Another busy release date means we're splitting this one in two.

Album of the Week:


Artist: Partner
Album: In Search of Lost Time
Quick Description: Stoner chicks with a fun and funny debut.
Why You Should Listen: This is definitely the most fun you'll have this week from a musical standpoint, but stay for the sharp songwriting.
Overall Thoughts: To say that this is probably collectively the most anticipated release of the week for both Ken and I is probably an understatement. Ken has noted that we’re way too old to enjoy this band as much as we do, and this debut album? Basically a direct hit of nostalgia and humor directly into the bloodstream. This duo knows exactly what they’re doing – from the framework of the album itself to their sound to the humor to even the fact that they have skits, this is a heck of a nostalgia trip that still works in a modern context. In terms of solely what they are as a band, this is a great release. Whether the humor and ridiculousness of the proceedings keep it from making some year-end lists remains to be seen, but this is a band that demands your attention.
Recommendation: One of the best of the week, if not the year.


Artist: ODESZA
Album: A Moment Apart
Quick Description: New album from the electro act.
Why You Should Listen: You're looking for that happy medium between house music and whatever the popular brostep is, I guess.
Overall Thoughts: This dance act is one that I’m only recently a convert to as I’ve slowly started catching up with old episodes of Song Exploder. This new album is pretty sonically similar to their previous album, and that’s not a bad thing – their take on electronic music is pretty straightforward and it’s one that works well. There’s a breezy soundscape to go along with its overall-accessible nature, and that’s perfectly fine – these aren’t Calvin Harris-style club bangers, and I can’t say that’s what I’m looking for most of the time from this genre. The guest spots are fine, and they won’t set the world on fire, but I do think this is a pretty great album deserving of your time if you have a tolerance for the style.
Recommendation: A solid listen.


Artist: David Wax Museum
Album: Electric Artificacts
Quick Description: Rarities collection from a regional favorite.
Why You Should Listen: David Wax Museum is our favorite collective band here, and for good reason.
Overall Thoughts: B-sides/odds and ends albums are always a mixed bag. I think the relevant gold standard remains R.E.M.’s Dead Letter Office, but even if it weren’t, it doesn’t mean I don’t compare albums like this to that one. David Wax Museum, over their tenure, have always been at their best when they’re not doing the slower, more deliberate stuff (with “Unfruitful” the obvious exception to the rule). This collection definitely has some of their more contemplative work on it, and isn’t lacking for its share of stuff that you understand why it wasn’t included on any of their major releases, but when a band is as good as David Wax Museum, enough of these continue to stand on their own that I’m just glad they opted to share them. Especially considering how long it’s been since we got some new English-language music from the group, I’m definitely not going to complain about some good stuff from one of our favorites here.
Recommendation: You may not love everything here, but this is still worth your time.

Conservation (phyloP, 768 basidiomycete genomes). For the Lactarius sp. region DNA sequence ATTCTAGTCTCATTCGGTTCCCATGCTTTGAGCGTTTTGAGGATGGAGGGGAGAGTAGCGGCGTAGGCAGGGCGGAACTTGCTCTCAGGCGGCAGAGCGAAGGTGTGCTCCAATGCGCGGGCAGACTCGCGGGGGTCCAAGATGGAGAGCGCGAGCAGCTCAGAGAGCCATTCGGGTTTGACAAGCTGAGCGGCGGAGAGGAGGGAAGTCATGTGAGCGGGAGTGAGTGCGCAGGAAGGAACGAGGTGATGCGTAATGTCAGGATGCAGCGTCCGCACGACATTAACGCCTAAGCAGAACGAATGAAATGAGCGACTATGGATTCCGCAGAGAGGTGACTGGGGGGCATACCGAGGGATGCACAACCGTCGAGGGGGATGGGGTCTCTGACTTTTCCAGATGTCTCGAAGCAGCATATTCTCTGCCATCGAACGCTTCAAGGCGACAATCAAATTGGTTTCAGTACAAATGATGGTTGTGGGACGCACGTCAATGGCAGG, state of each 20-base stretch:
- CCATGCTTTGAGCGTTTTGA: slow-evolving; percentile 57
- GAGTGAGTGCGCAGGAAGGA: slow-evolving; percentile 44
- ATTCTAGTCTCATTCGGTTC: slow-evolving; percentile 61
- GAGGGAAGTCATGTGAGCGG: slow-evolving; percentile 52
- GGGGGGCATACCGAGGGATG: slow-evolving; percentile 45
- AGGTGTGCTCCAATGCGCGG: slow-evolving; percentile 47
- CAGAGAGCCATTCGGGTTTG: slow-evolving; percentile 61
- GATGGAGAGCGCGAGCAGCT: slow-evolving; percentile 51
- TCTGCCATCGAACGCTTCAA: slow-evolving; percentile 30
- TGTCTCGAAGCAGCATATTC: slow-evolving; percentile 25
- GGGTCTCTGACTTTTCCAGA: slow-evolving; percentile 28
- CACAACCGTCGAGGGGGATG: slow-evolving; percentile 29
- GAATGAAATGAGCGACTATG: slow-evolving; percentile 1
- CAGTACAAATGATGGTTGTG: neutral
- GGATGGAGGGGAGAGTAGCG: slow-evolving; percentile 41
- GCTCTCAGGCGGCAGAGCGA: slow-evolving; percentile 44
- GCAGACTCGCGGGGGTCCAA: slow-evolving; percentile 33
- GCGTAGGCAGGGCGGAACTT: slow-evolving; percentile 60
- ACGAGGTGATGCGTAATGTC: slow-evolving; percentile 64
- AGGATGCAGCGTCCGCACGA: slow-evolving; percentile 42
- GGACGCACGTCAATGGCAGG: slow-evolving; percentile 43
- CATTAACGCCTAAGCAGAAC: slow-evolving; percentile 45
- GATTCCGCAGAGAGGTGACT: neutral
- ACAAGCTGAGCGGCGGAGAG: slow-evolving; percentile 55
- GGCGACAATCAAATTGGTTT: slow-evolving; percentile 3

Artist: Infinity Girl
Album: Somewhere Nice, Someday
Quick Description: The final album from the indie act.
Why You Should Listen: Infinity Girl has always done some interesting stuff.
Overall Thoughts: Infinity Girl will be no more soon, and this album is their swan song. I’ve always generally enjoyed what this group has put out when I’ve heard it, but they’ve never been on my radar quite long enough to know how this lines up with their previous work. With that said, this is a very solid, consistent record and it’s far from a bad way to go out – Infinity Girl doesn’t sound like anyone else, but they also have an aesthetic that fits in with a lot of the better indie stuff of late. This serves as a good introduction to a band on its way out if you’re new to them, and I expect fans will probably be pleased on a whole with this finale.
Recommendation: Worth a spin.


Artist: Sparks
Album: Hippopotamus
Quick Description: Latest from the weird-yet-legendary band.
Why You Should Listen: Sparks is a really fascinating band.
Overall Thoughts: I am not equipped to talk about Sparks. I have a friend who is really into Sparks and has tried to get me into them, and… I mean, I get it, but I don’t get it. They’re a band from another time playing music from a time they’re not actually from. This album is a fun romp, but I know I’m missing something along the way, and that’s more than okay. Throughout listening, I kept thinking “yep, this is a Sparks album,” and that’s about all I can say. It’s a Sparks album, and you either know what that means or you don’t. And if you don’t, there are probably other albums to start with first.
Recommendation: It is what it is.


Artist: Chad VanGaalen
Album: Light Information
Quick Description: New album from the indie Artist (with a capital A).
Why You Should Listen: VanGaalen is an interesting musician.
Overall Thoughts: Chad VanGaalen would have probably been 2004 Jeff’s favorite artist had I learned of VanGaalen at the time of his debut release. As it stands now, he is still doing some weird and wonderful music that is scratching a very specific itch for me, but won’t be for everyone. VanGaalen is an artist, and that artist sensibility shines through in his music as well as his artwork, and this album definitely takes some risks others would not.